Eversource facing big Beacon Hill challenge
Utility seeks to overcome resistance to gas pipeline financing plan
EVERSOURCE ENERGY FACES a monumental lobbying challenge this year – convincing Beacon Hill lawmakers to pass legislation allowing electric ratepayers to finance the construction of a natural gas pipeline into the region.
The challenge is immense because the Supreme Judicial Court ruled in August that the novel financing scheme is not allowed under existing Massachusetts law, which means the Legislature must approve legislation making it legal. Yet the entire Senate – Democrats and Republicans alike – voted in June in favor of an amendment prohibiting electric ratepayers from financing a natural gas pipeline. The House never took up the Senate amendment, but many House members hold a similar view.
Eversource has been reviewing a number of options for financing the pipeline in the wake of the Supreme Judicial Court’s decision. But in a conference call with financial analysts on Wednesday, utility officials said they have concluded that the best and perhaps only way to get a pipeline built is to stick with the original plan – having the region’s electric ratepayers pay for it.
Eversource wants to build the Access Northeast Pipeline along with its partners Spectra Energy and National Grid. Four of the New England states are on board with Access Northeast’s novel financing plan, but the project faces big hurdles in New Hampshire and Massachusetts.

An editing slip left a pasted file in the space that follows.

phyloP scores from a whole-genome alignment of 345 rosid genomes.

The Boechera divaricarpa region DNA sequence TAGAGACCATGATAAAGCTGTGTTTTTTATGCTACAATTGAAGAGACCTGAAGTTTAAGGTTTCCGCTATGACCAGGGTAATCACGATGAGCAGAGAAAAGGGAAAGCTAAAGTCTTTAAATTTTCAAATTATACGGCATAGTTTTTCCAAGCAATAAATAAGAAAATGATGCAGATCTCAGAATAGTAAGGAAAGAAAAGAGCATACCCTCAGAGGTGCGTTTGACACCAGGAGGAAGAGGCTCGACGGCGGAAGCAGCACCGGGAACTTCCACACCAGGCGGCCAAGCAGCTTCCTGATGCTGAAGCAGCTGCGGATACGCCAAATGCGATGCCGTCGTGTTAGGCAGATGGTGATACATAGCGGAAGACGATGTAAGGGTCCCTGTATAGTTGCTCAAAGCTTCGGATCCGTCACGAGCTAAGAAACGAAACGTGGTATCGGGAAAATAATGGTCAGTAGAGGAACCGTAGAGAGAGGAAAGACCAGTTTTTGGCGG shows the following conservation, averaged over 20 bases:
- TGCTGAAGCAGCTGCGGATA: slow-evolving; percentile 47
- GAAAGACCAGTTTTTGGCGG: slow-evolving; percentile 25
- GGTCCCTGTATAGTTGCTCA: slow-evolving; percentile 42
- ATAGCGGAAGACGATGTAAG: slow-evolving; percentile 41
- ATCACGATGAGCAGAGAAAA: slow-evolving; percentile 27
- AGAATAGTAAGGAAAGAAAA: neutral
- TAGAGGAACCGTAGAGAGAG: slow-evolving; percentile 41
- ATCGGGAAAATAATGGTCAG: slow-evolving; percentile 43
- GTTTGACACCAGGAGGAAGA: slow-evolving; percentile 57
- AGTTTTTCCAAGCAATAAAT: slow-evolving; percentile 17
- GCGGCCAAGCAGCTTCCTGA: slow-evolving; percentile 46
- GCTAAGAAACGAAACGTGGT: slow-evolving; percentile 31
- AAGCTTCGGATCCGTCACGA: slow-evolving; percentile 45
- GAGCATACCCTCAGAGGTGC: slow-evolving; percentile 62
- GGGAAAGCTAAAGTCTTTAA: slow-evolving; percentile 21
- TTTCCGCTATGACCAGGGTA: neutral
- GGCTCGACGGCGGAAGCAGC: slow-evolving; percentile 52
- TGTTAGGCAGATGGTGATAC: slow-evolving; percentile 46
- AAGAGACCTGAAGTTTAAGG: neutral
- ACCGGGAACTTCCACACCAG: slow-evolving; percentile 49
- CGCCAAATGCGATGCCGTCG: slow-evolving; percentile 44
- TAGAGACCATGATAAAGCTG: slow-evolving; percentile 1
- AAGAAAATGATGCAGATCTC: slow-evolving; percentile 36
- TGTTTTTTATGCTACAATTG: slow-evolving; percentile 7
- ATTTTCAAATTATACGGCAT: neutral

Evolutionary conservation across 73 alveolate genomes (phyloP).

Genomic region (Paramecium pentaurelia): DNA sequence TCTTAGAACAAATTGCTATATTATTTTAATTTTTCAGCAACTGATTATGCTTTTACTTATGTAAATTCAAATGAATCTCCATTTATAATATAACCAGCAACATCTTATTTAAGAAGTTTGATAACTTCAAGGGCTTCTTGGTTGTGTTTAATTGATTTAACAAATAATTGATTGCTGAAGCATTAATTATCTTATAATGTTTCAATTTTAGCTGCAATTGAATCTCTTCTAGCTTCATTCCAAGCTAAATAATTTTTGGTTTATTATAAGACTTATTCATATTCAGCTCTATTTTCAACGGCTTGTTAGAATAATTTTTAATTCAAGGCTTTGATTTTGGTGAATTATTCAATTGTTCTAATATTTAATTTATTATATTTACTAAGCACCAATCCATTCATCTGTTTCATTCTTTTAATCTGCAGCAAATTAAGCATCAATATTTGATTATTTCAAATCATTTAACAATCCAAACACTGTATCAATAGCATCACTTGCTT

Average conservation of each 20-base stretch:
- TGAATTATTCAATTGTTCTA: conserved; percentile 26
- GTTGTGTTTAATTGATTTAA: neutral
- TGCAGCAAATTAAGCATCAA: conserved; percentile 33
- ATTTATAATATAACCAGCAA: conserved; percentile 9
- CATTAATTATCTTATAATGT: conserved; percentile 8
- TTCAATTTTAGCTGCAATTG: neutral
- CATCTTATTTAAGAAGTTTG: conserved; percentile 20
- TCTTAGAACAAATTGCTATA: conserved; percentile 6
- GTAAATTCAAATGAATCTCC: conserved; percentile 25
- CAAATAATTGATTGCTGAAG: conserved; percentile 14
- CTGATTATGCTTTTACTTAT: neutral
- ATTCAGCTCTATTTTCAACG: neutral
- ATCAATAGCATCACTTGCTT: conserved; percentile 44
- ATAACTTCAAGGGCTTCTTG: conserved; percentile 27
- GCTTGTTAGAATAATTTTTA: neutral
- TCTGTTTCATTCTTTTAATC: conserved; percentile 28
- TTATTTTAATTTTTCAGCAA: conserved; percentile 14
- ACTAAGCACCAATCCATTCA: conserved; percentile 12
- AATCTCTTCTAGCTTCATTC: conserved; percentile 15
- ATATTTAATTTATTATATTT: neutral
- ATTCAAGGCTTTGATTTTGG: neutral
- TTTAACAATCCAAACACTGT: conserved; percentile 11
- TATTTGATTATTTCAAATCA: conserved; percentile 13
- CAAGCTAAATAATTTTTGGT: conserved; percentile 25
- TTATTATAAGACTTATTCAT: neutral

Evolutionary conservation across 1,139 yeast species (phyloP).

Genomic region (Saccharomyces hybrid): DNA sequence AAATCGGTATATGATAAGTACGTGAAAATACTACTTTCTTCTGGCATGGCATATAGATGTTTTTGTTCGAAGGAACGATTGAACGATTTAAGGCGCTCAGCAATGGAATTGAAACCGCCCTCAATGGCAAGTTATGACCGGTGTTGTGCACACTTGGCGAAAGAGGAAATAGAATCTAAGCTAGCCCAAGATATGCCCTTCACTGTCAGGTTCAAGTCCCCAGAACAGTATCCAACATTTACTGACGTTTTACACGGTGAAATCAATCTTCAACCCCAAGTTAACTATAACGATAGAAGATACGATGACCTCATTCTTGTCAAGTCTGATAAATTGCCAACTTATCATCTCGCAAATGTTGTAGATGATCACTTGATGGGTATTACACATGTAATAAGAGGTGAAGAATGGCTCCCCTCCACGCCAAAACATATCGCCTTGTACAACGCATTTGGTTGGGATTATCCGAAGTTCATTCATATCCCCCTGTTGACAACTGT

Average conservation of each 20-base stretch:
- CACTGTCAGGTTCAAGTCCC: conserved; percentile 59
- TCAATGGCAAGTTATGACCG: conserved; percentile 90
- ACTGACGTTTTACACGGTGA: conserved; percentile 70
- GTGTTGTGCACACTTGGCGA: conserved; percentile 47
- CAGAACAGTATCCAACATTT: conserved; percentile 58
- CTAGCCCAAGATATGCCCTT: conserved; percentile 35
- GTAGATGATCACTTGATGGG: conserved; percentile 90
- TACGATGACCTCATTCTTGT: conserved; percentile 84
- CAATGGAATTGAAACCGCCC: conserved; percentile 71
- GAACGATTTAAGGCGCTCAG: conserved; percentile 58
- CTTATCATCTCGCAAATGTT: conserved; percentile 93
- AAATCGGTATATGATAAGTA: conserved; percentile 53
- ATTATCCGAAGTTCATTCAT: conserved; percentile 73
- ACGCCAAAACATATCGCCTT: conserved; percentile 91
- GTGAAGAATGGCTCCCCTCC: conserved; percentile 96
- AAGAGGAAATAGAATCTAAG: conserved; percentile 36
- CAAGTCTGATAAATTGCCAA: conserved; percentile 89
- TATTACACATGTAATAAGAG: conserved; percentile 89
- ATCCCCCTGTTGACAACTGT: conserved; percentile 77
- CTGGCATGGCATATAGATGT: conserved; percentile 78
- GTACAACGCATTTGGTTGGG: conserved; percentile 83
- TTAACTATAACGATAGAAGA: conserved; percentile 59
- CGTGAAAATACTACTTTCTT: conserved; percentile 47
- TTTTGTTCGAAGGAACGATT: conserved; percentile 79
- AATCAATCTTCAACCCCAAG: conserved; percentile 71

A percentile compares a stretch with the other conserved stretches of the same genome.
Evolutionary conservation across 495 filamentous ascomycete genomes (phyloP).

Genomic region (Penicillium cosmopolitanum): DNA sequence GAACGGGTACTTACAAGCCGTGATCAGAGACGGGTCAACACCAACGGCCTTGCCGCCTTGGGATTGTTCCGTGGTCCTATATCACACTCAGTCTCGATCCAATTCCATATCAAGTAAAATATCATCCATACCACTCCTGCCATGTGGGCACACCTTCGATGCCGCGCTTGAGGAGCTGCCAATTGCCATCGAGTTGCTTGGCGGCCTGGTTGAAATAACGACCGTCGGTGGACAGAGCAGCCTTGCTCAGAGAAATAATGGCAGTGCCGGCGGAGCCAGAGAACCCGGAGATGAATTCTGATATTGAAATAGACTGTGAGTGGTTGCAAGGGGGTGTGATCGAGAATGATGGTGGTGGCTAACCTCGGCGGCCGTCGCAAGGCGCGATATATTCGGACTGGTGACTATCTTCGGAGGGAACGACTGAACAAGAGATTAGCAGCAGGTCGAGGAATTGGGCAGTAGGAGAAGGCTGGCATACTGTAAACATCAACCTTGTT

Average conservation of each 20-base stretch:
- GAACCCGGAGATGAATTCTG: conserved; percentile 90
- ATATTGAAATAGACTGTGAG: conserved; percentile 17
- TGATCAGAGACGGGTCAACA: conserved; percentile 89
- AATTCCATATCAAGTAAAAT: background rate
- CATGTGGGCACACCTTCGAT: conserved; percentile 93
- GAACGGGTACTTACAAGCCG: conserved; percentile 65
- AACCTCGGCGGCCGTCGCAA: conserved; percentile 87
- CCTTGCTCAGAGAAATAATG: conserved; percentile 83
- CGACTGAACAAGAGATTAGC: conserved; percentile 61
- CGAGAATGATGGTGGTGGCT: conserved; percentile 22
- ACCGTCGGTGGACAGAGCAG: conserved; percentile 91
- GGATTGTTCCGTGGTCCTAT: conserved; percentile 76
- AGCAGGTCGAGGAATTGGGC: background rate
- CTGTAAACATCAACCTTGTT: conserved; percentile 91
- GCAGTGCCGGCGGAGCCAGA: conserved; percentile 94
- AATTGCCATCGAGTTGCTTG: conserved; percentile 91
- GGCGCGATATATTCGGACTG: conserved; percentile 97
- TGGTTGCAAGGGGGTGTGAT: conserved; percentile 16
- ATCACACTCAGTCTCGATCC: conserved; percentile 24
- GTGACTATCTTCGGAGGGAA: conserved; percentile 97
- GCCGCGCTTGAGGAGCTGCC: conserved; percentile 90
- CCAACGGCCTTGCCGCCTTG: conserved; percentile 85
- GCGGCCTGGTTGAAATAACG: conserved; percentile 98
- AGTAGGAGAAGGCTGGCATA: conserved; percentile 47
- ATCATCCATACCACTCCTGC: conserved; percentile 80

In Massachusetts, Eversource officials said they haven’t filed any legislation yet. Instead, they are doing outreach work to lawmakers and business leaders on the need for a new pipeline. Company officials say a new pipeline would bring cheap gas into the region and help hold down prices, particularly in winter months when the region has difficulty meeting demand for gas to both heat homes and to run power plants.
Lee Olivier, Eversource’s executive vice president, said on Wednesday the winter bottlenecks for gas drive up the region’s electricity bill by about $1 billion.
Olivier indicated a key part of Eversource’s education strategy will be a report due out this summer from the operator of the regional power grid, ISO-New England. The grid operator has called repeatedly for the construction of new pipeline capacity, but Olivier indicated the new report will spell out in detail the cost of not moving ahead. “I don’t see how they can maintain reliability without bringing gas supply into the region,” he said.
Olivier said the report will make the case that the status quo is not acceptable, and that carbon emissions will increase without new pipeline capacity. When gas-fired power plants don’t run, typically other plants running on coal and oil have to fill the gap.
Marcia Blomberg, a spokeswoman for ISO-New England, said in an email that the study will update a report done in 2014 and examine “the power system’s ability to reliably serve demand over an extended cold spell when the region’s fuel infrastructure is constrained.”
There had been speculation last year that Eversource could possibly finance the Access Northeast pipeline the traditional way, with financing provided by customers of local gas utilities. But Olivier ruled that out on Wednesday, saying “that will not work.”He also said the pipeline could not be built without financial support from Massachusetts. The state accounts for 42 percent of New England’s electricity consumption and the other five New England states would balk at financing a pipeline that would primarily benefit the Bay State.
George Bachrach, president of the Environmental League of Massachusetts and a former state senator, said he didn’t think Eversource could pull it off. “But these are hardball players with a lot of lobbyists,” he said.